John Mixon, an organizer with Run for the Fallen in Maine, was standing on the first row of the bleachers when the first explosion erupted across the street.

“It knocked me right out of the bleachers,” Mixon said. “It was definitely a bomb, you could smell the explosives … you could see the way it blew out that store.”

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He and Carlos Arredondo, the father of a fallen soldier for whom a runner was dedicating the race to, sprinted across the street to the blast site and started ripping away snow fence and scaffolding that separated the crowd from the street.

“It was absolutely like a war scene,” Mixon said. “When we got over there, it was just a pile of bodies — people with legs missing.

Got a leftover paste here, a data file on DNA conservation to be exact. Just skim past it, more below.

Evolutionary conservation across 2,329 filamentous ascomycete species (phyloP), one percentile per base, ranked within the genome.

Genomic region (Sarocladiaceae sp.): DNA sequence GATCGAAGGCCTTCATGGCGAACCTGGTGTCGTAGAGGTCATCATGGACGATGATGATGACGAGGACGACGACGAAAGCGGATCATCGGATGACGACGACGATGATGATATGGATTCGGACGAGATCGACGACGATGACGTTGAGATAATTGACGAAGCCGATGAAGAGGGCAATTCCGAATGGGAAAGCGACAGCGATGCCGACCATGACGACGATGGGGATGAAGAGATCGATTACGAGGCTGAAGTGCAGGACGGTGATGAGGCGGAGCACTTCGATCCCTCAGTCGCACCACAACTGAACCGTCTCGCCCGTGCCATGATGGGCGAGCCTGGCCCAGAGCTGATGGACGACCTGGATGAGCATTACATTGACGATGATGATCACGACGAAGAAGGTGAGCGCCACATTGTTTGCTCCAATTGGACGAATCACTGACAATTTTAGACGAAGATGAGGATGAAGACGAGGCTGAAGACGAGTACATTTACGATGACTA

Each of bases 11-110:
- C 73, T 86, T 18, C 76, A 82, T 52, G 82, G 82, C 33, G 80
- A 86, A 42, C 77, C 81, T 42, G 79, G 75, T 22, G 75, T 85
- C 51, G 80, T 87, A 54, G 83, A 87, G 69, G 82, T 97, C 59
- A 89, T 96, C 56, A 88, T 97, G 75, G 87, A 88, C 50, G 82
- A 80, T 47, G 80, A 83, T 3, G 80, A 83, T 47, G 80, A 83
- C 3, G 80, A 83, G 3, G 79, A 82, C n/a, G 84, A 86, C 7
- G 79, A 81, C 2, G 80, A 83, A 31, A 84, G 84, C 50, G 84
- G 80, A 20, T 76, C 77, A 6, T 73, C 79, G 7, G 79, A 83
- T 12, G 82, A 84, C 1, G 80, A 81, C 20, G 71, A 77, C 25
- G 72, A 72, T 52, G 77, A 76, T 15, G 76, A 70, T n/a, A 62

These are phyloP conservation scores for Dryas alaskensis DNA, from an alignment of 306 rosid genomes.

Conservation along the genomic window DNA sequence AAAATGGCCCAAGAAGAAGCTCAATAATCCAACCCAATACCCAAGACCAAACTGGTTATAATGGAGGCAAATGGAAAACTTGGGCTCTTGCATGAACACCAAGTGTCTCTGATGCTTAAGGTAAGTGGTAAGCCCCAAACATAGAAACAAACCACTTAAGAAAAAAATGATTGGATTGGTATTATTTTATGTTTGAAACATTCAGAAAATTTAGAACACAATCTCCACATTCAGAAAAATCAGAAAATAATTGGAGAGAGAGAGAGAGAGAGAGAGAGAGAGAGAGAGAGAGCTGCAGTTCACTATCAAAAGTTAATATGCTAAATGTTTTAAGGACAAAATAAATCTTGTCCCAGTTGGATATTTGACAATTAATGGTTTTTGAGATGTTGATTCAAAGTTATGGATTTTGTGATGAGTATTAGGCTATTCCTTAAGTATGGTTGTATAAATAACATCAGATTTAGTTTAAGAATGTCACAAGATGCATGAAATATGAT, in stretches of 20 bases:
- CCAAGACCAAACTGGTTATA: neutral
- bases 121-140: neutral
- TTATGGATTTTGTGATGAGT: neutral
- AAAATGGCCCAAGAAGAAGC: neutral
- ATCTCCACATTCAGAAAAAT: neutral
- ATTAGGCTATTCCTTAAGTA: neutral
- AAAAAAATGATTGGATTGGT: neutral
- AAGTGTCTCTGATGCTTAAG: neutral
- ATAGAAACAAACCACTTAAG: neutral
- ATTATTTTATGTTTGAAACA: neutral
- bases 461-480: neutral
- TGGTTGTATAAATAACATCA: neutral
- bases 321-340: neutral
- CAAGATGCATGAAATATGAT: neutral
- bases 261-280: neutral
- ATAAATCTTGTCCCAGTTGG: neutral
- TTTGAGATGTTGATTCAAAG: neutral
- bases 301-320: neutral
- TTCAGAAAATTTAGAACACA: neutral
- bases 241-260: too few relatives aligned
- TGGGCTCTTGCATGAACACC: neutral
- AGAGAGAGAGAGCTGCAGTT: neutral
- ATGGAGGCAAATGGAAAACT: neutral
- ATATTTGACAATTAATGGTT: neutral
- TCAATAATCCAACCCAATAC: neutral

“They had to be four or five deep on the sidewalk,” Mixon said of the spectators before the bomb went off. “They were all spectators. I don’t think any of the runners got hit at all.”

Arredondo tried using his clothes and towels to staunch the victims’ bleeding but they were hurt too baldly, Mixon said.

Using wheelchairs brought by race medical personnel, they wheeled two seriously injured people to the medical tent.